Elephants, Taxes, and Where We Live

By Marcia Pally

Last week, we had a torrent of news about Donald Trump’s taxes—profits, losses, and massive tax avoidance. This was just about the time I was looking at the book Circling the Elephant, and it turns out that one has quite a bit to say about the other. Circling the Elephant, by John Thatamanil, professor at Union Theological Seminary and Counterpoint blogger, aims at developing criteria for a theology of religious diversity: in our effort to understand the world, what or how do we need to think in order to draw from more than one wisdom tradition? The book is a spectacular exploration for anyone wanting to look beyond one’s “own” tradition, but it’s also a primer for how to think about any “other”—any religious, political, social “someone(s)” different from oneself. Indeed, different enough to prod suspicion, fear, hostility, or rejection.

Among Thatamanil’s essentials are the notions of (i) difference without incommensurability, where “traditions [what other people believe] are different enough that we have something new to learn from them, but not so different as to be incommensurable.” That is, not so different as to have no bearing on the way we think and live. This implies (ii) that we have something to learn from people who think differently from the way we do and (iii) that we’re “intrinsically” interested in them because (iv) at least some aspects of their beliefs we recognize as having merit (pp. 67-68).

At this point, I could write about how we should consider these criteria in our politically fraught world, where us–them “othering” is common in dealing with the pandemic, economy, climate change, technological change, etc. Indeed, in my own country, the U.S., we’re facing othering so severe that it threatens the experiment in representative democracy itself.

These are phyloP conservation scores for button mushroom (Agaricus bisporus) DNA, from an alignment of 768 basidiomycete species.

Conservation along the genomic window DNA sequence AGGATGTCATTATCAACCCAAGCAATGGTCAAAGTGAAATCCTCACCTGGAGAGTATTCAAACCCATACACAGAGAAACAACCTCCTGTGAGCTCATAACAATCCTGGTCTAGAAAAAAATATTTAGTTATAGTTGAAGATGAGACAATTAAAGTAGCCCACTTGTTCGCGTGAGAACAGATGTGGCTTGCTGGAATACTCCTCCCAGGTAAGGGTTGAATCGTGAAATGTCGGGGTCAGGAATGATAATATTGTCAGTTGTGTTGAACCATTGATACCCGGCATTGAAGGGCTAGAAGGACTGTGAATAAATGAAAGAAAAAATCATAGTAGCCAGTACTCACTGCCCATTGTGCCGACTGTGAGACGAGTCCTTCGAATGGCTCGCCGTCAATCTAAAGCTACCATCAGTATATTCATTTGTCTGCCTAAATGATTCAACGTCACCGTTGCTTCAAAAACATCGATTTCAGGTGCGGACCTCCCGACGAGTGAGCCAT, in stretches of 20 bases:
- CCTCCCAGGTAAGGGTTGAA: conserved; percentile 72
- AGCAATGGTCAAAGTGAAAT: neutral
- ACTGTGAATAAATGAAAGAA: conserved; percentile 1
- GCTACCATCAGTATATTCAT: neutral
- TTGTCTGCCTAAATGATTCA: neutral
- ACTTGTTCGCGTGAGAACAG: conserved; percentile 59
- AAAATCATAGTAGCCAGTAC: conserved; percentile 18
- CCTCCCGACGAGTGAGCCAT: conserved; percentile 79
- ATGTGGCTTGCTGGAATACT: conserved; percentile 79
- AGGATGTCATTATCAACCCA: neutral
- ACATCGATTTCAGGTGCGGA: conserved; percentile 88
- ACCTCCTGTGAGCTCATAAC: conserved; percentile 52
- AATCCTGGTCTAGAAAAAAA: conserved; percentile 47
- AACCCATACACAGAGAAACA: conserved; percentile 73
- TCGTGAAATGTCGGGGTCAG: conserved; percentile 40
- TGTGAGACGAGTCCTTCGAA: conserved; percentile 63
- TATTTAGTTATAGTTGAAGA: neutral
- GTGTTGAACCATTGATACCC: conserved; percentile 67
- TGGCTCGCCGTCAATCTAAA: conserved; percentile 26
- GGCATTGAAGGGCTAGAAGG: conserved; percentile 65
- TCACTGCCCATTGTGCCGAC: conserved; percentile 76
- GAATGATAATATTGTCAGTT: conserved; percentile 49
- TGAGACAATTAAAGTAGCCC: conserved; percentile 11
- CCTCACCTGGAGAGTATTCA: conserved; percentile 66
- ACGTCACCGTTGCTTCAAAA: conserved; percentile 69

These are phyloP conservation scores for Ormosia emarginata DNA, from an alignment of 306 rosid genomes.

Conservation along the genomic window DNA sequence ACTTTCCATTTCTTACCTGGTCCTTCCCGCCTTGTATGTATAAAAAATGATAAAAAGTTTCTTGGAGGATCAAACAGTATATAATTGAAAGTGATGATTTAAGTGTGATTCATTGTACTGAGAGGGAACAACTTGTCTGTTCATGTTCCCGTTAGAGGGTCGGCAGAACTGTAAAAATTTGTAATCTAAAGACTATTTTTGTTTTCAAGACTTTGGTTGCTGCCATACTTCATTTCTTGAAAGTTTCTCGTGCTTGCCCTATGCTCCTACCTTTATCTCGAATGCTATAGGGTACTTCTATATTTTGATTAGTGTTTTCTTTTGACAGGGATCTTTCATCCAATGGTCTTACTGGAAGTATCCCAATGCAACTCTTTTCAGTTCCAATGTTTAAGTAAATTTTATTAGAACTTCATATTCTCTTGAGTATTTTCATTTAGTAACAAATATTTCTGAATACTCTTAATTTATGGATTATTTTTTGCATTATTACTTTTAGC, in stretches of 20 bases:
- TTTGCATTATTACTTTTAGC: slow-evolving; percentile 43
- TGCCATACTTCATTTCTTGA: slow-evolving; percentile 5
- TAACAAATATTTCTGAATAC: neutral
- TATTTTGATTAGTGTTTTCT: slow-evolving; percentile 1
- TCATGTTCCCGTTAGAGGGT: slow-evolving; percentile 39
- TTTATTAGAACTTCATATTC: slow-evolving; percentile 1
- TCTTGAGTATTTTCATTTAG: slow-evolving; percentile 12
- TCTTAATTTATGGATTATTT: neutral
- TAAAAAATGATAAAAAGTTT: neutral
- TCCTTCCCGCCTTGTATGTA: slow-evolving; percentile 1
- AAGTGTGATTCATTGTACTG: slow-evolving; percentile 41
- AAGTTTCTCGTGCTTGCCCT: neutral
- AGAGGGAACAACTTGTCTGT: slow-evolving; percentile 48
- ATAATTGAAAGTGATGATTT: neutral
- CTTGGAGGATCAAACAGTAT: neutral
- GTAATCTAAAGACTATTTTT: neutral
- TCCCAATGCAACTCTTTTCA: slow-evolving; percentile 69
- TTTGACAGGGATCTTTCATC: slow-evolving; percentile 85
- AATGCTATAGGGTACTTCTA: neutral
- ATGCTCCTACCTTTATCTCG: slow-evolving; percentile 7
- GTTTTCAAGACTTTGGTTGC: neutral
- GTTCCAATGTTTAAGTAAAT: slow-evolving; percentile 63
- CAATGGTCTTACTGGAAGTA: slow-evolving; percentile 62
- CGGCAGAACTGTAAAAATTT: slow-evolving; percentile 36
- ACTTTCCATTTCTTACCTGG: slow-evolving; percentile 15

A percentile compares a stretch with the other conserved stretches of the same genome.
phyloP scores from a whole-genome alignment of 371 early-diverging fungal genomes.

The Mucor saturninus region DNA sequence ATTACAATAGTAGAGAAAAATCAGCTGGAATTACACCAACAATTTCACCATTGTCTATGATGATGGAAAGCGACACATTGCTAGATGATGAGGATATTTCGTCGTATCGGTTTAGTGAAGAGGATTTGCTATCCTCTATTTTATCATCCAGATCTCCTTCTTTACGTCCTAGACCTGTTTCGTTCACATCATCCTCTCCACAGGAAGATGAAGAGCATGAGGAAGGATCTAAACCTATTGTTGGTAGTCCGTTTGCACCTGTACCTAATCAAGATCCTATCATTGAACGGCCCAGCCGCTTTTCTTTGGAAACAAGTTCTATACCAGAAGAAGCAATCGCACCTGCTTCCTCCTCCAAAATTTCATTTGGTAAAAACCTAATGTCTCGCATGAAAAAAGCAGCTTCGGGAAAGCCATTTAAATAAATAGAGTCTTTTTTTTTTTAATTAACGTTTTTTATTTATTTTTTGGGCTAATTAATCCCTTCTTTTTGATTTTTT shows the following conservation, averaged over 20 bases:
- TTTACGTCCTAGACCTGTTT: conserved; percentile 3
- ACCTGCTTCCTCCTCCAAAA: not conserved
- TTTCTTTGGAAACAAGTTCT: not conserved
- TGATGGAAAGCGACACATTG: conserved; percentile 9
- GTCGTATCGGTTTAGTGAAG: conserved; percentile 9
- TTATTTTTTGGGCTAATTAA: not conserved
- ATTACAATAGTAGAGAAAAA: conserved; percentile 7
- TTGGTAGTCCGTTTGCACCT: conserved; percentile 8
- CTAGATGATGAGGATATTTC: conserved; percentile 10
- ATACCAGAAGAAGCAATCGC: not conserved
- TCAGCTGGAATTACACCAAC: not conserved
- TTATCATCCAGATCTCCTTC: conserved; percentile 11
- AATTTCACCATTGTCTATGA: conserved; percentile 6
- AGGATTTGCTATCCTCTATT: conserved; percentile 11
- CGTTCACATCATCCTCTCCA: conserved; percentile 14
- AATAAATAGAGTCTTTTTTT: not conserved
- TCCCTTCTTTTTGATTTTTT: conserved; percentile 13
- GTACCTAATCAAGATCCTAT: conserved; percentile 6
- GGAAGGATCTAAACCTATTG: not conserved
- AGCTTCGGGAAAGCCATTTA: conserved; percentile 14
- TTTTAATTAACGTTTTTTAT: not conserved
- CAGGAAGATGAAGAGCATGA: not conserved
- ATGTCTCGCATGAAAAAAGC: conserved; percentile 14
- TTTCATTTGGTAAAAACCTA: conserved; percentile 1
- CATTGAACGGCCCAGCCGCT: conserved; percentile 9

But I’m going to forego these sexy topics for that sexier one: taxes. If this is not your idea of a hot date topic, consider: what are taxes? In a democracy, they are funds that each of us contributes to the common pool for the betterment of the common infrastructure, from airports, the internet, and clean water to education, consumer and labor safety standards, and health care.

Or as Supreme Court Justice Oliver Wendell Holmes said in 1927, “Taxes are what we pay for civilized society.”

The premises undergirding taxes are similar to those undergirding Thatamanil’s book: that people different from ourselves have been grappling with the challenges of living in this time and place; that they have ideas and resources that have merit and from which we can learn; that we have an intrinsic interest in them; and that they deserve the benefits of the common infrastructure just as “we” do.

So if the wealthy and well-lawyered use loopholes to pay as little in taxes as possible, the problem is not only greed but that a foundational feature of human life has gone missing: our living among others. Thatamanil cautions us not to think that we live only among people like ourselves so that we need to attend only to well-being of the likeminded. “Our” way of thinking is not a uniform, static block but varies in emphases, priorities, and interpretation from person to person (or sub-group to sub-group). Think of the arguments within families or closely-knit faith communities much less differences among “our” people living in different times and places. We always live among different others.

Since the colonial era, the U.S. has been a magnet for self-betterment, ambition, and its share of greed. But at times, the civic notion of the common good and infrastructure has been fairly prevalent in public discourse and practice. Today’s era of othering is not one of those times.